October 15, 2018

“College Football Six-Pack” is a weekly feature posted every Monday where we spotlight six college football players who boosted their draft stock the most on our ScouTurf Big Board. We will try to keep it tailored to senior year players who are tethered to the 2019 draft, unless an underclassman absolutely wreaks havoc.


Let's crack open this week's six pack:




The NFL today is being plagued by an epidemic of lackluster right tackles, and oddly enough, this upcoming NFL draft is full of guys who have dedicated their collegiate careers to playing on the right side. While Wisconsin's David Edwards and Kansas State's Dalton Risner top most pundits' draft boards for these positions, Washington's Kaleb McGary is not too far behind. McGary wasn't perfect on Saturday in a spicy match up with first round caliber edge rusher Jalen Jelks, but his block to give Jake Browning an extra second to throw that deep strike to wide receiver Ty Jones was poetry in motion, and I loved his tenacity to then smother the pass rusher into the ground afterwards. McGary has a much more athletic build than most tackles similar to how Lane Johnson was at Oklahoma, and his athleticism is going to make him a great fit for a zone blocking scheme. 




This is the second week in a row now that Worthington has caught our attention after flashing against Arizona State with seven tackles last week. Colorado played a stinker on the road against USC, but Worthington was one of the few bright spots for the Buffaloes in the contest, registering four tackles and his first interception of the season. Many scouts had teammate Nick Fisher as the safety who can play on Sundays, but if Worthington can string together some more good performances like this, he could surpass Fisher on the Big Board.




The Utes are on the loose! Last week, we featured Utah pass rusher Bradlee Anae in our six pack (who had another awesome game, by the way), but junior quarterback Tyler Huntley is starting to look like a draftable prospect if he continues his strong play into next season. Last week against a ranked Stanford, Huntley completed 81% of his passes in a 40-21 upset and he followed up by throwing for two touchdowns, rushing for one touchdown, and even catching a 58-yard touchdown this past week against Arizona. Is there anything this guy can't do? Huntley worked with Antonio Brown earlier this summer and has the makings of a professional quarterback if he can continue to prove he can protect the football.




Duke Shelley is only 5'9, 180-pounds, but all he does is make plays. The defensive co-captain had a huge red zone interception and followed it up with another pick in a crucial Big 12 match up against Oklahoma State and is taking advantage of being the "the man" in the secondary after losing D.J. Reed to the NFL draft. Shelley looks like he runs routes for the wide receiver at times and his patience to not bite on double moves is an example of the work he puts into the film room. He may not be able to match up against the Deandre Hopkins and Mike Evans-types of the NFL on the outside, but his high mental processing, short area quickness, and bulldog mentality in run support (averaging 5 tackles per game) makes him a really solid NFL nickel cornerback prospect.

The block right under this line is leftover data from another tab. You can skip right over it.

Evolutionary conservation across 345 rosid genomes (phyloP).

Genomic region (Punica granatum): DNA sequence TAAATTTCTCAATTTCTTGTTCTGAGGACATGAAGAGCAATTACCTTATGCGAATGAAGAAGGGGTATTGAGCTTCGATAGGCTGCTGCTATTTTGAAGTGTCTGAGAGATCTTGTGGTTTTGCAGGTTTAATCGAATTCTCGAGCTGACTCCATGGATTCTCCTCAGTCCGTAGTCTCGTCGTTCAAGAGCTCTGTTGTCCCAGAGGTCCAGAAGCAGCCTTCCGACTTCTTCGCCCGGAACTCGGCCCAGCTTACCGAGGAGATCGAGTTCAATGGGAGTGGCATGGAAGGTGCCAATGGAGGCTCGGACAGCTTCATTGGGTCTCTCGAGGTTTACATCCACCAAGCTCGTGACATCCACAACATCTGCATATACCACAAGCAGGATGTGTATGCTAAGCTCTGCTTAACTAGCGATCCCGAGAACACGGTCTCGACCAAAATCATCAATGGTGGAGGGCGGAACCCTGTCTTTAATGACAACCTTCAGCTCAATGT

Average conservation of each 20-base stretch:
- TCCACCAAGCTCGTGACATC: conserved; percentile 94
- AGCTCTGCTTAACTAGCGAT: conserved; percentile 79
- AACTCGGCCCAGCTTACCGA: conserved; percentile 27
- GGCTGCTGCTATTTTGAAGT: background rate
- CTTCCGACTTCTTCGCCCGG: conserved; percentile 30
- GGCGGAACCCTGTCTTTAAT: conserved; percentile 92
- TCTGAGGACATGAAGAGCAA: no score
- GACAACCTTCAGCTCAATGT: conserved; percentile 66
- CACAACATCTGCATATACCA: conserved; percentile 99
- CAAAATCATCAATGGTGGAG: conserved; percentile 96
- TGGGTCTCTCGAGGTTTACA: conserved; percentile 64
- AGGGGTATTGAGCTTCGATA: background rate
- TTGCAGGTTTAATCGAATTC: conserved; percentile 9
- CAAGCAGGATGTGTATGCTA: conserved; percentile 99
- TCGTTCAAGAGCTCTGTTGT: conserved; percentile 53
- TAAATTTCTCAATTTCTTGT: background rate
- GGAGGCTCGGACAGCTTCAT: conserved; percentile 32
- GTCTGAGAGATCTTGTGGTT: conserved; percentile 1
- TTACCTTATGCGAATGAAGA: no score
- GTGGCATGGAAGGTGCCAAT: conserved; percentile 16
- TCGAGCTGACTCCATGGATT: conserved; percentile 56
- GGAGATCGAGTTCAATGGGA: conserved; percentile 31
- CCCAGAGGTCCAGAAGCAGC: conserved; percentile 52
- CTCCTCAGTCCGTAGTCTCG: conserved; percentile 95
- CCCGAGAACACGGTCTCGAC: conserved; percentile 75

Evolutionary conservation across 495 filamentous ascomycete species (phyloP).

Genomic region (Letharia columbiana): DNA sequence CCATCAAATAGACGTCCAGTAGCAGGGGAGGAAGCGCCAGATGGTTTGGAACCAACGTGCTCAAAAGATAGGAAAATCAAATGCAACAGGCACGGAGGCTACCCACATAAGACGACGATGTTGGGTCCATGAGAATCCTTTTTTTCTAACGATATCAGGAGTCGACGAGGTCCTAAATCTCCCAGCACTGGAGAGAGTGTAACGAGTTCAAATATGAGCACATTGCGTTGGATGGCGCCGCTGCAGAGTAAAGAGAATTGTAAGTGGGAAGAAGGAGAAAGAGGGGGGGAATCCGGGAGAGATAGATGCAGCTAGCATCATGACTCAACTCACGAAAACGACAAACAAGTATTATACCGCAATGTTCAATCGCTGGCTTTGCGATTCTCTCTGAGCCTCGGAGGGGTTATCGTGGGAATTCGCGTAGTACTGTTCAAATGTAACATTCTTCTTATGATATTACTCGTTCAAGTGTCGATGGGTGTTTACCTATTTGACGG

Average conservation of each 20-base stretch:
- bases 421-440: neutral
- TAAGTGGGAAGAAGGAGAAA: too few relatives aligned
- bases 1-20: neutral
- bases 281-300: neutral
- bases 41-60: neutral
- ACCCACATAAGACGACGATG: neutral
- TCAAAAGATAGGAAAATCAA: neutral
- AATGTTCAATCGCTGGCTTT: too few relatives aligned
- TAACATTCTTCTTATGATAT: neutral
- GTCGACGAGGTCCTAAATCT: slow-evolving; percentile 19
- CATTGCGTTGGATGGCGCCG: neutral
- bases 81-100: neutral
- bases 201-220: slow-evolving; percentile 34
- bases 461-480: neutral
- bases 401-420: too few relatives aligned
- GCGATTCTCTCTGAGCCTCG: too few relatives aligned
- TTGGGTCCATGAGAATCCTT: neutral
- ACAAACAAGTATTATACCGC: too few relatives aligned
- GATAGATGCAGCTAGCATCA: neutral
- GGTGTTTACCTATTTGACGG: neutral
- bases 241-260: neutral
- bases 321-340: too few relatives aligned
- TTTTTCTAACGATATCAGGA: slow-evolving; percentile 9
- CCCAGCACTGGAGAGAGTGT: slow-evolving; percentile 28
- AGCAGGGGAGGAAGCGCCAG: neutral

Are you looking for a late-round/priority free agent bargain power back who could bring smoke between the tackles? If so, I would like to introduce you to 2017 National Champion Taj McGowan. The 6'1" 210-pound McGowan ran the ball only four times in a cardiac-inducing 31-30 contest against Memphis, and all he did in those four carries was gain 81 yards and score 2 TDs. McGowan is averaging 7.1 yards per carry and has almost all the tread left on his tires considering the most he's ever toted the rock was 85 attempts as a freshman in 2015. McGowan may not be the focal point of the Knights' offense, but every time he touches the ball, good things happen.




If you're a student at Brigham Young University, chances are you've seen the 6'10" Kaufusi somewhere on campus. The Kaufusis are something like the royal family of Provo. His older brother, Bronson, is currently on the Jets practice squad and was the 70th overall pick in the 2016 NFL draft. His younger brother, Devin Kaufusi, is his backup defensive end on the roster. His father Steve is an assistant coach on the BYU football staff and his mother Michelle is the mayor of Provo. In addition to being a productive defensive end, Kaufusi was a good basketball player at BYU before trading in his sneakers for football cleats and already has 6 sacks on the season. The senior was dominant against Hawaii, contributing 8 tackles in the run game on top of getting home to Cole McDonald twice. The NFL will love Kaufusi's size and athleticism and will see a really good piece of clay to mold into a starting 3-4 defensive end.




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